The owner of the Upper Big Branch coal mine in West Virginia, where 29 men died in an explosion last year, has agreed to pay $209 million in civil and criminal penalties and promised to make major safety improvements to its mines, federal prosecutors announced Tuesday.

The deal between the federal government and Alpha Natural Resources, which acquired the Upper Big Branch coal field when it bought out Massey Energy in June, is the largest settlement in a criminal investigation of a mine disaster in U.S. history, the U.S. attorney’s office said.

Alpha has agreed to pay $46.5 million in restitution to the families of those who died — plus two co-workers who survived the accident — $1.5 million per family. The company will spend $80 million to boost safety in all of its underground mines and set up a $48 million fund for mining-safety and health research. Alpha Natural Resources also agreed to pay $34.8 million in fines and fees that Massey Energy owed to the Mine Safety and Health Administration.

“Collectively, these requirements will set a new standard for what can and should be done to protect miners,” U.S. Attorney Booth Goodwin said at a press conference Tuesday announcing the settlement. “My hope is Alpha’s adoption of the measures contained in this resolution will give the rest of the industry a strong push to follow suit.”

Before Tuesday, the largest penalty ever paid by a mining company had come in 2008, when Massey Energy agreed to pay $4.2 million in fines for a fire at the Aracoma Alma mine in West Virginia that trapped 12 miners and killed two. The company had admitted to knowingly violating mandatory safety standards in that accident.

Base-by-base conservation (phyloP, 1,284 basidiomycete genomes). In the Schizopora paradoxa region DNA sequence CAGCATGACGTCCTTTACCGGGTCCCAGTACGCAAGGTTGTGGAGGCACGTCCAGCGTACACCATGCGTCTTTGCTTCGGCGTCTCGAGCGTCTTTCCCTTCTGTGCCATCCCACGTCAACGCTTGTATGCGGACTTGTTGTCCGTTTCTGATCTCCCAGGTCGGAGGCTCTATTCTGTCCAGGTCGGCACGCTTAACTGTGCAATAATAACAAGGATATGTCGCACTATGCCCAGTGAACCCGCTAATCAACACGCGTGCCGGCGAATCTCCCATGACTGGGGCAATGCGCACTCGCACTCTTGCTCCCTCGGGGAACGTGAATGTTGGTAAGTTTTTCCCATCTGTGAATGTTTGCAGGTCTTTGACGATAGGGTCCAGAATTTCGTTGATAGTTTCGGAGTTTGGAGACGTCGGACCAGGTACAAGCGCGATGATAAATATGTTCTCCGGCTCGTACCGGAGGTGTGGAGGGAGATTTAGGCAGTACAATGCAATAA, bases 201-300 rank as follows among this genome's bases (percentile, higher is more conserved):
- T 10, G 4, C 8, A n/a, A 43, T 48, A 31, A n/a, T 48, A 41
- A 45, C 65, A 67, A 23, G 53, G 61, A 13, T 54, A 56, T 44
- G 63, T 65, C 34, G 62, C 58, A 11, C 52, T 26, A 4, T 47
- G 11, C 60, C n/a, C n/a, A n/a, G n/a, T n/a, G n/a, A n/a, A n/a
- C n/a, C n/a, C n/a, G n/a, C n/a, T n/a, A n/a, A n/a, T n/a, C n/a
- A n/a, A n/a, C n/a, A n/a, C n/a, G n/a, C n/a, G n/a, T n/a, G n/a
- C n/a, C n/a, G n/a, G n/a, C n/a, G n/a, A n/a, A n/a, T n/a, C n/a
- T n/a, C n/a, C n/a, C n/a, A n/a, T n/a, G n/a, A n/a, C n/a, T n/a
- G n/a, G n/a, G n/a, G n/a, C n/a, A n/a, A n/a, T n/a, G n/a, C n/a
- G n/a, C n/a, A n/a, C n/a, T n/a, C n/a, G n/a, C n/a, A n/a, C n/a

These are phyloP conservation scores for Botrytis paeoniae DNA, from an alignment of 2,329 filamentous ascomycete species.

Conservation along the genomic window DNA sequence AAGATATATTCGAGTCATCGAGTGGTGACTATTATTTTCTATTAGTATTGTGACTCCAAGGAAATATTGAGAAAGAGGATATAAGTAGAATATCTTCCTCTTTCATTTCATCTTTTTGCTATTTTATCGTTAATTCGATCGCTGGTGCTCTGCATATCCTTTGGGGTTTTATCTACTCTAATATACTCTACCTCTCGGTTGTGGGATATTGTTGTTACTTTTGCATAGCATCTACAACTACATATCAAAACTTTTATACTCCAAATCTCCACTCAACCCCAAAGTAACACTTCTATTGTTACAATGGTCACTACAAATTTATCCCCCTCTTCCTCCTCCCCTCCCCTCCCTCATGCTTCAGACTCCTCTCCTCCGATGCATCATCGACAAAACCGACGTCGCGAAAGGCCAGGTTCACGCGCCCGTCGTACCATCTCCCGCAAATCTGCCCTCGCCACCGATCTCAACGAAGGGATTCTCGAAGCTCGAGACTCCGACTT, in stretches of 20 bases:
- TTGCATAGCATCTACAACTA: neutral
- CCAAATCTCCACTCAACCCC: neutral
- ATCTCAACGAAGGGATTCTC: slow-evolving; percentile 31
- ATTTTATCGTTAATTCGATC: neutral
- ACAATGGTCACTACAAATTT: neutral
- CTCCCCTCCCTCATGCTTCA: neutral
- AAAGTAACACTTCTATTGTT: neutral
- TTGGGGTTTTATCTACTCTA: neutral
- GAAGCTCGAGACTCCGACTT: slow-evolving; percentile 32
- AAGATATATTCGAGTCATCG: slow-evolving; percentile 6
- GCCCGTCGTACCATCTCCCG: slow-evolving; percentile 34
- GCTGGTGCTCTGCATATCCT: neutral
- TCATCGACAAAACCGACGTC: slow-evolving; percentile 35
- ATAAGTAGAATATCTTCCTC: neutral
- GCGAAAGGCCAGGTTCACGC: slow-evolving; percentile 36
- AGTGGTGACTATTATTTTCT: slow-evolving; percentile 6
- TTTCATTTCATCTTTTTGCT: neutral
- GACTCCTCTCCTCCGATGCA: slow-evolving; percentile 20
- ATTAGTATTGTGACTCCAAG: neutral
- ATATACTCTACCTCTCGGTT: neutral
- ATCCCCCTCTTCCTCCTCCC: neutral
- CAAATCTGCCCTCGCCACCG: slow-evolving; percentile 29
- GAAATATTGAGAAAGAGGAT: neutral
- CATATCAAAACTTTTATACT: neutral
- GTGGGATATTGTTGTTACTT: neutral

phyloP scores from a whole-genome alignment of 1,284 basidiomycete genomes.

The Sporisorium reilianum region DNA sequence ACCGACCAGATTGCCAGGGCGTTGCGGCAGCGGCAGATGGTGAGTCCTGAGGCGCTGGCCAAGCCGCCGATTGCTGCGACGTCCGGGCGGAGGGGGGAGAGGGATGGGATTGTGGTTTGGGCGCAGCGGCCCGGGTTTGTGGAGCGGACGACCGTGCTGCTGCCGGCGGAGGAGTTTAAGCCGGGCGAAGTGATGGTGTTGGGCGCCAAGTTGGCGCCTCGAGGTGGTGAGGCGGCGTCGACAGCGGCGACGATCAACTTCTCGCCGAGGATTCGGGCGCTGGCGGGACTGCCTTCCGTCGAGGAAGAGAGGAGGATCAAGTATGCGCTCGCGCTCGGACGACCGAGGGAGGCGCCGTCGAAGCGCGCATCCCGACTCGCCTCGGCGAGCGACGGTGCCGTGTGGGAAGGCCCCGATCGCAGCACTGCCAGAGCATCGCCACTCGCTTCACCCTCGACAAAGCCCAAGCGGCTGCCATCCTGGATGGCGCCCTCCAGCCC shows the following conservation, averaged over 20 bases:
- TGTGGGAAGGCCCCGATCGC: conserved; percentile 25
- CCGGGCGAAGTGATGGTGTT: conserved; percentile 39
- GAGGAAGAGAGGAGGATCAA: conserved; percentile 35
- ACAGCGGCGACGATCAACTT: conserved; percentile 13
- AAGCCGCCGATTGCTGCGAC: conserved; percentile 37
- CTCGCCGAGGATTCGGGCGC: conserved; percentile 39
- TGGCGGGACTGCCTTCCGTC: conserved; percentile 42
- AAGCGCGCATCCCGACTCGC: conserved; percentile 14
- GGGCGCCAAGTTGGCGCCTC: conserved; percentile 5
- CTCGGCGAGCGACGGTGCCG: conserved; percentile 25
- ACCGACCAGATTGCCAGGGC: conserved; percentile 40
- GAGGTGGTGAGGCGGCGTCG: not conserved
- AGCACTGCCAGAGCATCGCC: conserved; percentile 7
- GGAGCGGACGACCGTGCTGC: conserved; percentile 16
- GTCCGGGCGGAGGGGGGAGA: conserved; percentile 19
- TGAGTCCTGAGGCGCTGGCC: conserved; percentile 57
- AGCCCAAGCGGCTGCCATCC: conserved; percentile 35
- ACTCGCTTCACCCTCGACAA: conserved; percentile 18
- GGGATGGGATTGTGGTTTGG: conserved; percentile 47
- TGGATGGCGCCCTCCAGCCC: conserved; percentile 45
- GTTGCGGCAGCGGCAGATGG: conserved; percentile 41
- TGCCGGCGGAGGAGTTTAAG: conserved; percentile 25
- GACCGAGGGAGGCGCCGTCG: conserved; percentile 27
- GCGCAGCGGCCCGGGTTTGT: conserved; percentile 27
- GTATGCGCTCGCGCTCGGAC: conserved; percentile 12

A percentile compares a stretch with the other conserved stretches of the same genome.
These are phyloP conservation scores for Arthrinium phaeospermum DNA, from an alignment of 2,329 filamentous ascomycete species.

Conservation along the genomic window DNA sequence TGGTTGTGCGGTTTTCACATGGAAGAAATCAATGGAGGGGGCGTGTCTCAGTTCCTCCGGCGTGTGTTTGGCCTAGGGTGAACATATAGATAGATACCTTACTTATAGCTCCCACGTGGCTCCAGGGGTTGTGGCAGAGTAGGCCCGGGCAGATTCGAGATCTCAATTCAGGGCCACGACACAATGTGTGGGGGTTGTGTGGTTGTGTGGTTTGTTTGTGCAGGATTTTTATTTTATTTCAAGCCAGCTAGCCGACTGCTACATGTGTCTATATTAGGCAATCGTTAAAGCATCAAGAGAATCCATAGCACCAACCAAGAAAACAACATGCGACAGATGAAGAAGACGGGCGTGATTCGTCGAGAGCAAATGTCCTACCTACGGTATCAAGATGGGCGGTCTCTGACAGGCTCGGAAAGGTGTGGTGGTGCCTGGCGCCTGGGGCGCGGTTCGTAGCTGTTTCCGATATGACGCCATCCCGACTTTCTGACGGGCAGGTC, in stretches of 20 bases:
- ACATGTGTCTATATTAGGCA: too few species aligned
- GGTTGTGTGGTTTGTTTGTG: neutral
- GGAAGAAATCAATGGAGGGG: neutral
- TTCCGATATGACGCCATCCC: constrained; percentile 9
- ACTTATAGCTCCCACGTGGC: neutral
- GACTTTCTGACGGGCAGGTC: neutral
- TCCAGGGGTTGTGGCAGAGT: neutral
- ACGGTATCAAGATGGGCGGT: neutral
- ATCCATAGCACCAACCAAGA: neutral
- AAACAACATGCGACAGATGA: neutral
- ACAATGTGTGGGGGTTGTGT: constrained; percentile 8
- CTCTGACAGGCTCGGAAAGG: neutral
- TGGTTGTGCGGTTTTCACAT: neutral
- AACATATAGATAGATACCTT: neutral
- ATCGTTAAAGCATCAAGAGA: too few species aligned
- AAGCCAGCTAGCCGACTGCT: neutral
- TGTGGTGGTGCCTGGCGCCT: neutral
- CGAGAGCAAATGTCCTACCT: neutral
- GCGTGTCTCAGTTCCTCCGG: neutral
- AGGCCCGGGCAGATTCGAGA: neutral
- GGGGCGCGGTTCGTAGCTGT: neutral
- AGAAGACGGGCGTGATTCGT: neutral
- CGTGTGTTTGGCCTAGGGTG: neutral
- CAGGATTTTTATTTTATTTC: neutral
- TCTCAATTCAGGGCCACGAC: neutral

Federal officials noted that Tuesday’s deal addresses only corporate criminal liability for Alpha Natural Resources and Massey. The investigation is ongoing, and other individuals, including those at Massey Energy, could still face prosecution, the officials said.

As part of the safety measures, Alpha has pledged to install monitoring equipment at its underground mines to ensure that they are free of explosive methane gas and combustible coal dust. The company will also build a training facility and create a new safety curriculum for all of its miners.

Later on Tuesday, the Mine Safety and Health Administration is expected to announce the results of its investigation into the Upper Big Branch disaster.

In March, an earlier independent team appointed by former West Virginia governor Joe Manchin had concluded that the mining disaster could have been avoided if Massey had followed safety standards. That report had criticized MSHA for failing to intervene at the Upper Big Branch mine even after it had been issued 515 citations for safety violations in 2009.

“There should never be another [Upper Big Branch], and this announcement is aimed squarely at that goal,” Goodwin said. “For far too long, we’ve accepted the idea that catastrophic accidents are an inherent risk of being a coal miner. It’s long past time we put that myth to rest. We believe that this agreement does that.”